In the landlocked Metroplex, air travel is our most viable form of long-range mass transit -- a kind of out-of-town-commuting.
Tarrant County's most direct option for this, of course, is Dallas/Fort Worth Airport, which has recently undergone some changes in leadership.
Gone are mainstays of the board of directors like Fort Worth's Bob McAfee and Dallas' Max Wells and Pedro Aguirre, names indelibly linked (among trans-philes at least) with the construction of D//FW's new Terminal D and Skylink people mover.
Their replacements are less familiar but not less qualified.
Ahead of them are less-glamorous but critical tasks: kicking off 30 years of debt management, keeping current tenants happy, attracting new tenants and increasing the airport's international profile.
The board now has less institutional knowledge than it did a few months ago. But we have high hopes for these 11 stewards, who are, as is usual at D//FW, a diverse group.
Take Dallas lawyer Robert Hsueh, who replaced Wells. Hsueh is an international law and immigration lawyer and founding chairman of the Greater Dallas Asian-American Chamber of Commerce.
"What I would like to commit us to is having direct flights to the greater China region -- China, Hong Kong, Taiwan -- and also to India," he says. In fact, he says he'll consider it a failure if he doesn't make progress on this front in the next four years.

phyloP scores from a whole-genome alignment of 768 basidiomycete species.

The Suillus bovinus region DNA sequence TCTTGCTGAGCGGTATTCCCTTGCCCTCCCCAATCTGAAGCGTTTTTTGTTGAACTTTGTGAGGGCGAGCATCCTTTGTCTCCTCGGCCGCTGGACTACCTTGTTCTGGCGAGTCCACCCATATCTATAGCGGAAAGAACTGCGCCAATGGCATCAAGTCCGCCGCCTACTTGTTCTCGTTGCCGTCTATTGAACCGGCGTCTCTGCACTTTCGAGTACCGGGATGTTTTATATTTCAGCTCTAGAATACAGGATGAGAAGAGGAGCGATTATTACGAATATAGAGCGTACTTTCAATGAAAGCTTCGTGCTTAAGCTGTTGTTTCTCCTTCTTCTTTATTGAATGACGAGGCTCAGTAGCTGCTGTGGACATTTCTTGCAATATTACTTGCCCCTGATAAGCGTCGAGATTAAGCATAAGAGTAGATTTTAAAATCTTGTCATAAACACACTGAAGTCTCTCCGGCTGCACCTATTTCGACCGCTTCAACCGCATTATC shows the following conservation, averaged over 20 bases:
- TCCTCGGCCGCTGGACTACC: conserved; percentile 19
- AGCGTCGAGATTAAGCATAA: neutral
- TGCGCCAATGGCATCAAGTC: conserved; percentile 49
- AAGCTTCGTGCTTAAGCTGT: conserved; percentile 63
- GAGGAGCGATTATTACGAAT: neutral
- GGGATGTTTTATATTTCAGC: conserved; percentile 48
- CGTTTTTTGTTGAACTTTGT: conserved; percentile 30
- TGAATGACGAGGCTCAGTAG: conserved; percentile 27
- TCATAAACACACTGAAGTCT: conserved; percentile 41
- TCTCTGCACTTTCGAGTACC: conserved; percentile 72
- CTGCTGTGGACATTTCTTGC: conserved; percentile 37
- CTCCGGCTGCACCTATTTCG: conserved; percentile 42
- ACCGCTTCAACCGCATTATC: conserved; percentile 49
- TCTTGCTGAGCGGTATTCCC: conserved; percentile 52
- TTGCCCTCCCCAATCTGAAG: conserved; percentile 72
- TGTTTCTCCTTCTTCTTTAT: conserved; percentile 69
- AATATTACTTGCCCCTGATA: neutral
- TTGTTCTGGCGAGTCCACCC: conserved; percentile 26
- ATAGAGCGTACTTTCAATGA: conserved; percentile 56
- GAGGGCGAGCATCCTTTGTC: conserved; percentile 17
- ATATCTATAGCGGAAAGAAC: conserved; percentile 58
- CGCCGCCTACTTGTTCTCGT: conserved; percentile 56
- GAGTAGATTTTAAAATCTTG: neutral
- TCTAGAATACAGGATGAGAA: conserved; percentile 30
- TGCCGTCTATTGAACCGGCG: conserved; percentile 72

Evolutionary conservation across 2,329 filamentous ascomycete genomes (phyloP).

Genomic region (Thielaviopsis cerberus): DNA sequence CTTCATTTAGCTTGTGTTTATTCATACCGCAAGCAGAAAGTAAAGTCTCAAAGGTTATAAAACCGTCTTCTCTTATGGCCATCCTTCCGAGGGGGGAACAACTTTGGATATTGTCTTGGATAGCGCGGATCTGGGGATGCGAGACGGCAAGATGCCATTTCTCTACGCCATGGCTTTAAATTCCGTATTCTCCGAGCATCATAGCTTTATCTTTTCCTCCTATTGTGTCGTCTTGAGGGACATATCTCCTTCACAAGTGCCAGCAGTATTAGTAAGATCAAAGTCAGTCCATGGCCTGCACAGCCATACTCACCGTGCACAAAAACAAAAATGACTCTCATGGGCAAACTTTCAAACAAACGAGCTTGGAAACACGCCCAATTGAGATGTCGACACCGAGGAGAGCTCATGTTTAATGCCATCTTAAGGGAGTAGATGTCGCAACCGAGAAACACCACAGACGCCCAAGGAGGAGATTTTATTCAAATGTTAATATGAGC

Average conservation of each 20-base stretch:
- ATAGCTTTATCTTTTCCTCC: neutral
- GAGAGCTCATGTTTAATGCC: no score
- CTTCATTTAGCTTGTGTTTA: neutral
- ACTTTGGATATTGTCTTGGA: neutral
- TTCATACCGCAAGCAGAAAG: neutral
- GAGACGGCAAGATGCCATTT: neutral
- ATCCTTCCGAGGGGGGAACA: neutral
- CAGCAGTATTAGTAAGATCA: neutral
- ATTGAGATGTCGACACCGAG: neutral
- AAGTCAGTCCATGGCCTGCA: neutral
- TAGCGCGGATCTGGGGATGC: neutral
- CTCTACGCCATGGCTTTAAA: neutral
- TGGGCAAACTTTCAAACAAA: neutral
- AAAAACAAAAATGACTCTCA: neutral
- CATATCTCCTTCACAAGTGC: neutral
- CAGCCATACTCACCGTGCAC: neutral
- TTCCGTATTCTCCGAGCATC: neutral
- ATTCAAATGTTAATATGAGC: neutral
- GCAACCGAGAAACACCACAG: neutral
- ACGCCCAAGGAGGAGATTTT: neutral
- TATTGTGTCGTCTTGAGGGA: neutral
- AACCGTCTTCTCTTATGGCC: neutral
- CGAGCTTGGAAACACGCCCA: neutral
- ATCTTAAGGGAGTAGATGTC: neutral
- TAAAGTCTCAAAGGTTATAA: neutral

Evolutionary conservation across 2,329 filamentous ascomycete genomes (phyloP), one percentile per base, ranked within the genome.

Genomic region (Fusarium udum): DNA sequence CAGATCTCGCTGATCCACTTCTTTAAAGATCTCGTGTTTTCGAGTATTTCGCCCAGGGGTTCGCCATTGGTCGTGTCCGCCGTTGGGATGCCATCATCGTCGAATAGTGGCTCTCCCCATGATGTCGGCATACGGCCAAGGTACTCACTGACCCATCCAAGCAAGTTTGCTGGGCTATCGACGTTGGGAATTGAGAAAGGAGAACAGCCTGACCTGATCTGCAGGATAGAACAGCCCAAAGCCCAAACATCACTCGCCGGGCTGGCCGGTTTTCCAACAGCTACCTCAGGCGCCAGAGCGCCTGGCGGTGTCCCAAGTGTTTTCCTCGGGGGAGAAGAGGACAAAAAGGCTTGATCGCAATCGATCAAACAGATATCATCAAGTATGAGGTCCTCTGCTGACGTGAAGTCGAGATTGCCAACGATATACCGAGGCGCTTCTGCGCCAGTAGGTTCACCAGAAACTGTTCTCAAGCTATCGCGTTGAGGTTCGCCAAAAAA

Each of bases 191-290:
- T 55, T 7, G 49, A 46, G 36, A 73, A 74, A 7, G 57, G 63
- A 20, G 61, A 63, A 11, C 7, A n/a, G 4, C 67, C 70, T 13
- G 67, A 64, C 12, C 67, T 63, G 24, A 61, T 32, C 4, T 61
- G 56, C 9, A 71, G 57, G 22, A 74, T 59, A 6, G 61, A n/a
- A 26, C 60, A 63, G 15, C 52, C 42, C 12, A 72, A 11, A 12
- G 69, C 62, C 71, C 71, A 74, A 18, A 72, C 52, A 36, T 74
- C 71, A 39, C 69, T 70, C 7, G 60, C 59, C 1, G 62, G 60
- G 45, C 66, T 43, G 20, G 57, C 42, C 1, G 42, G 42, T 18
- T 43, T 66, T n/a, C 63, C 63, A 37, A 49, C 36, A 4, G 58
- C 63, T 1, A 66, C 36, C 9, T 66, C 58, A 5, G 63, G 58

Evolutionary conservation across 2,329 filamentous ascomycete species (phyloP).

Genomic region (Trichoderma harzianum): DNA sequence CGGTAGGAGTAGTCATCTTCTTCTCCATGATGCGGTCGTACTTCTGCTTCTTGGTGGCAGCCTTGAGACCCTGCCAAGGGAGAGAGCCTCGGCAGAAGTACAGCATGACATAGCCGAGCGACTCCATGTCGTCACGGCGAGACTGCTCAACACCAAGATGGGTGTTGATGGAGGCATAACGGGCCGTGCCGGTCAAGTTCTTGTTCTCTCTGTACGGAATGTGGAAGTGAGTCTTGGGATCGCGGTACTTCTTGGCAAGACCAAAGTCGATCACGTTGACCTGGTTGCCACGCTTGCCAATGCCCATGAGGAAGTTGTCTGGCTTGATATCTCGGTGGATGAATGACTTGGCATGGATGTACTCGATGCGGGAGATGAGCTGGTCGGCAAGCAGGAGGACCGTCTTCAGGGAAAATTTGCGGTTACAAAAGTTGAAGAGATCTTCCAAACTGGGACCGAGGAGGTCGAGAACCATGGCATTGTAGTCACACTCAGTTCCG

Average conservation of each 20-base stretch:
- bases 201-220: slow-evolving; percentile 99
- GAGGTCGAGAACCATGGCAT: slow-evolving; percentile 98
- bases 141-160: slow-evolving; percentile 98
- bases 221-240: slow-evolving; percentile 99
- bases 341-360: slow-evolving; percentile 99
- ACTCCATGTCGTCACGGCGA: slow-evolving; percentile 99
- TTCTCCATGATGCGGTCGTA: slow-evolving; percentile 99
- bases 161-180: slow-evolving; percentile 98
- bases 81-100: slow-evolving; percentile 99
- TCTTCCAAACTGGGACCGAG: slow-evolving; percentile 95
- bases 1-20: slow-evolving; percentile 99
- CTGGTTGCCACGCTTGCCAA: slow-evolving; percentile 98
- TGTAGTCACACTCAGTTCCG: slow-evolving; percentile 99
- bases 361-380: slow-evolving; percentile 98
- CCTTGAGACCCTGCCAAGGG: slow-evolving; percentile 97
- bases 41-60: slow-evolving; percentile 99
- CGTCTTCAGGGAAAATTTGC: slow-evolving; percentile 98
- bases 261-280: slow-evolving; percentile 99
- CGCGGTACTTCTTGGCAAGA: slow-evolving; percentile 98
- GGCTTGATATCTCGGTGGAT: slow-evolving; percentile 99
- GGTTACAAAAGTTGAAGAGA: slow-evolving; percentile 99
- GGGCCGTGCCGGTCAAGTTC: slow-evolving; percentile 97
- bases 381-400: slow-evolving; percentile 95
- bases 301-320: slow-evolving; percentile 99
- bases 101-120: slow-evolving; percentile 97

Lillie Biggins, the newest representative from Fort Worth, says D//FW plays a big role in the kind of commutes that are too much of a hassle in cars. Biggins, a Cowtown native who replaced McAfee, is a nurse and now vice president of operations for Harris Methodist Fort Worth hospital.
Connecting jobs "over here" with people "over there," or vice versa, is a big part of what D//FW is and will be about, she says.
The first D//FW board chairman in the post-expansion era is former Fort Worth Councilman Jeff Wentworth, who points out that once people get here, it's a quick trip to anywhere in this hemisphere. From D//FW, for example, American Airlines has amazing reach -- a valuable convenience.
How convincing airlines and travelers find new and future board members remains to be seen.
Copyright 2005 Associated Press
While most of D/FW's checkpoints are fast, the wait at C-20/21 is particularly bad -- up to 35 minutes, according to the TSA.
Jan Collmer must steer through the politically sensitive waters of the Wright Amendment debate.
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